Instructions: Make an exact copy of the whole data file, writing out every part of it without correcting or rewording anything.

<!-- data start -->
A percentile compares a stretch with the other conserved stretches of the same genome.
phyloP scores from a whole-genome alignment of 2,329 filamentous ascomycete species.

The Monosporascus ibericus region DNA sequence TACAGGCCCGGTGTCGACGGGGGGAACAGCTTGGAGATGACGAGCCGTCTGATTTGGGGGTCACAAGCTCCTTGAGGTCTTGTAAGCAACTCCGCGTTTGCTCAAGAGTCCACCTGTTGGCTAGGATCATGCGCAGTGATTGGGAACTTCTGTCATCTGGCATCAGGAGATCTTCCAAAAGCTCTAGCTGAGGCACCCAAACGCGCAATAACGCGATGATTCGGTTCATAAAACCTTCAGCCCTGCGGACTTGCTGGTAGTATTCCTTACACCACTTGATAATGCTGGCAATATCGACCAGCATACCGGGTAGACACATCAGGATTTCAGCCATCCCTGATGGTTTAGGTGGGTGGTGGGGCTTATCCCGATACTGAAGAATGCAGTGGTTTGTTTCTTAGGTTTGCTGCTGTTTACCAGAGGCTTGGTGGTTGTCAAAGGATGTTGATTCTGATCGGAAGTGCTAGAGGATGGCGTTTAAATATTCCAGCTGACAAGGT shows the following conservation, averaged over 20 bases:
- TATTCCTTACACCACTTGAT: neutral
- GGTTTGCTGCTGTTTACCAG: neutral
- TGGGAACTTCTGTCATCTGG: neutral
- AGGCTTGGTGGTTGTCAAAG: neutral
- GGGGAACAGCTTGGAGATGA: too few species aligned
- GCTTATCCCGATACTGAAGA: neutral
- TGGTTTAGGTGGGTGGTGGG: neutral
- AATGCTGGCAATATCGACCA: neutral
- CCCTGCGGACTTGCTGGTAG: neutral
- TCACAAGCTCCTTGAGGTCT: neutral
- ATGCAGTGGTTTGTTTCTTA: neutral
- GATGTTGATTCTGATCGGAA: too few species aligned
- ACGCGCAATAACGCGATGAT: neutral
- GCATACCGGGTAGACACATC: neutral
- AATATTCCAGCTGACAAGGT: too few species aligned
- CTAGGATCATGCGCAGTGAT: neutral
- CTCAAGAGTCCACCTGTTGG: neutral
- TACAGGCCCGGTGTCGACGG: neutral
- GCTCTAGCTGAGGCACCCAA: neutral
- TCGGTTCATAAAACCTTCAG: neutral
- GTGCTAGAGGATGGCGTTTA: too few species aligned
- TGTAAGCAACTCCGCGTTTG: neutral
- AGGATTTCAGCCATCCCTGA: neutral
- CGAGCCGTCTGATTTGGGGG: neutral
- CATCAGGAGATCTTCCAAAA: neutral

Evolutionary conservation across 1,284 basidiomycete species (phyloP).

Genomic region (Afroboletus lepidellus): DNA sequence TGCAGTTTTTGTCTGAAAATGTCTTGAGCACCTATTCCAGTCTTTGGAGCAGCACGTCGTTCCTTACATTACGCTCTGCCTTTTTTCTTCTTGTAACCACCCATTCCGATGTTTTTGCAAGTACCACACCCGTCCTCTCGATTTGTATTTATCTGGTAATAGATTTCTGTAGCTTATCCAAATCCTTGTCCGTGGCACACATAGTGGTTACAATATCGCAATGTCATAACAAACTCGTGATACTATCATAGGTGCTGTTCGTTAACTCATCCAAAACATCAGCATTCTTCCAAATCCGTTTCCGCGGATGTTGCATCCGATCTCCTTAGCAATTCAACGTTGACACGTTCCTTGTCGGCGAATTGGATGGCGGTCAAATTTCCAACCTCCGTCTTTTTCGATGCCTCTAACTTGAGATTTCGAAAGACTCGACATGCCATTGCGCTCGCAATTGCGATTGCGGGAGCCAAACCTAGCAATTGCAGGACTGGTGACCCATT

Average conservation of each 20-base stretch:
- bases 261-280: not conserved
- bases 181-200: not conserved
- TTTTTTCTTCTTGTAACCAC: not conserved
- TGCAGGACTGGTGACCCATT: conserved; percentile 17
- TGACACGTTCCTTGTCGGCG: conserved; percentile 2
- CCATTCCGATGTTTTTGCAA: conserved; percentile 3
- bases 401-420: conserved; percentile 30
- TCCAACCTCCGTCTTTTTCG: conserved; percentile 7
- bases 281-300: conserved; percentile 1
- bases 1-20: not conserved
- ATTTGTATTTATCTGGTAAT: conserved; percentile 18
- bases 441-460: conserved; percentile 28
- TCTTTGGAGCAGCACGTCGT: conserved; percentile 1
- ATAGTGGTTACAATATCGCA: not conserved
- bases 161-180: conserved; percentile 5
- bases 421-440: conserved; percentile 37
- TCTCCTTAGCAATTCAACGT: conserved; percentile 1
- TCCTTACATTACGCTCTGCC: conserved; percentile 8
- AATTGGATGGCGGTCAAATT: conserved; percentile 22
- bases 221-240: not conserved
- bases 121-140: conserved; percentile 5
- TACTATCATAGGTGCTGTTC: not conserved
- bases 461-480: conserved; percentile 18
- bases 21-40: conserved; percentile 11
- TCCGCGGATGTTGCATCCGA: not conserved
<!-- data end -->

A percentile compares a stretch with the other conserved stretches of the same genome.
phyloP scores from a whole-genome alignment of 2,329 filamentous ascomycete species.

The Monosporascus ibericus region DNA sequence TACAGGCCCGGTGTCGACGGGGGGAACAGCTTGGAGATGACGAGCCGTCTGATTTGGGGGTCACAAGCTCCTTGAGGTCTTGTAAGCAACTCCGCGTTTGCTCAAGAGTCCACCTGTTGGCTAGGATCATGCGCAGTGATTGGGAACTTCTGTCATCTGGCATCAGGAGATCTTCCAAAAGCTCTAGCTGAGGCACCCAAACGCGCAATAACGCGATGATTCGGTTCATAAAACCTTCAGCCCTGCGGACTTGCTGGTAGTATTCCTTACACCACTTGATAATGCTGGCAATATCGACCAGCATACCGGGTAGACACATCAGGATTTCAGCCATCCCTGATGGTTTAGGTGGGTGGTGGGGCTTATCCCGATACTGAAGAATGCAGTGGTTTGTTTCTTAGGTTTGCTGCTGTTTACCAGAGGCTTGGTGGTTGTCAAAGGATGTTGATTCTGATCGGAAGTGCTAGAGGATGGCGTTTAAATATTCCAGCTGACAAGGT shows the following conservation, averaged over 20 bases:
- TATTCCTTACACCACTTGAT: neutral
- GGTTTGCTGCTGTTTACCAG: neutral
- TGGGAACTTCTGTCATCTGG: neutral
- AGGCTTGGTGGTTGTCAAAG: neutral
- GGGGAACAGCTTGGAGATGA: too few species aligned
- GCTTATCCCGATACTGAAGA: neutral
- TGGTTTAGGTGGGTGGTGGG: neutral
- AATGCTGGCAATATCGACCA: neutral
- CCCTGCGGACTTGCTGGTAG: neutral
- TCACAAGCTCCTTGAGGTCT: neutral
- ATGCAGTGGTTTGTTTCTTA: neutral
- GATGTTGATTCTGATCGGAA: too few species aligned
- ACGCGCAATAACGCGATGAT: neutral
- GCATACCGGGTAGACACATC: neutral
- AATATTCCAGCTGACAAGGT: too few species aligned
- CTAGGATCATGCGCAGTGAT: neutral
- CTCAAGAGTCCACCTGTTGG: neutral
- TACAGGCCCGGTGTCGACGG: neutral
- GCTCTAGCTGAGGCACCCAA: neutral
- TCGGTTCATAAAACCTTCAG: neutral
- GTGCTAGAGGATGGCGTTTA: too few species aligned
- TGTAAGCAACTCCGCGTTTG: neutral
- AGGATTTCAGCCATCCCTGA: neutral
- CGAGCCGTCTGATTTGGGGG: neutral
- CATCAGGAGATCTTCCAAAA: neutral

Evolutionary conservation across 1,284 basidiomycete species (phyloP).

Genomic region (Afroboletus lepidellus): DNA sequence TGCAGTTTTTGTCTGAAAATGTCTTGAGCACCTATTCCAGTCTTTGGAGCAGCACGTCGTTCCTTACATTACGCTCTGCCTTTTTTCTTCTTGTAACCACCCATTCCGATGTTTTTGCAAGTACCACACCCGTCCTCTCGATTTGTATTTATCTGGTAATAGATTTCTGTAGCTTATCCAAATCCTTGTCCGTGGCACACATAGTGGTTACAATATCGCAATGTCATAACAAACTCGTGATACTATCATAGGTGCTGTTCGTTAACTCATCCAAAACATCAGCATTCTTCCAAATCCGTTTCCGCGGATGTTGCATCCGATCTCCTTAGCAATTCAACGTTGACACGTTCCTTGTCGGCGAATTGGATGGCGGTCAAATTTCCAACCTCCGTCTTTTTCGATGCCTCTAACTTGAGATTTCGAAAGACTCGACATGCCATTGCGCTCGCAATTGCGATTGCGGGAGCCAAACCTAGCAATTGCAGGACTGGTGACCCATT

Average conservation of each 20-base stretch:
- bases 261-280: not conserved
- bases 181-200: not conserved
- TTTTTTCTTCTTGTAACCAC: not conserved
- TGCAGGACTGGTGACCCATT: conserved; percentile 17
- TGACACGTTCCTTGTCGGCG: conserved; percentile 2
- CCATTCCGATGTTTTTGCAA: conserved; percentile 3
- bases 401-420: conserved; percentile 30
- TCCAACCTCCGTCTTTTTCG: conserved; percentile 7
- bases 281-300: conserved; percentile 1
- bases 1-20: not conserved
- ATTTGTATTTATCTGGTAAT: conserved; percentile 18
- bases 441-460: conserved; percentile 28
- TCTTTGGAGCAGCACGTCGT: conserved; percentile 1
- ATAGTGGTTACAATATCGCA: not conserved
- bases 161-180: conserved; percentile 5
- bases 421-440: conserved; percentile 37
- TCTCCTTAGCAATTCAACGT: conserved; percentile 1
- TCCTTACATTACGCTCTGCC: conserved; percentile 8
- AATTGGATGGCGGTCAAATT: conserved; percentile 22
- bases 221-240: not conserved
- bases 121-140: conserved; percentile 5
- TACTATCATAGGTGCTGTTC: not conserved
- bases 461-480: conserved; percentile 18
- bases 21-40: conserved; percentile 11
- TCCGCGGATGTTGCATCCGA: not conserved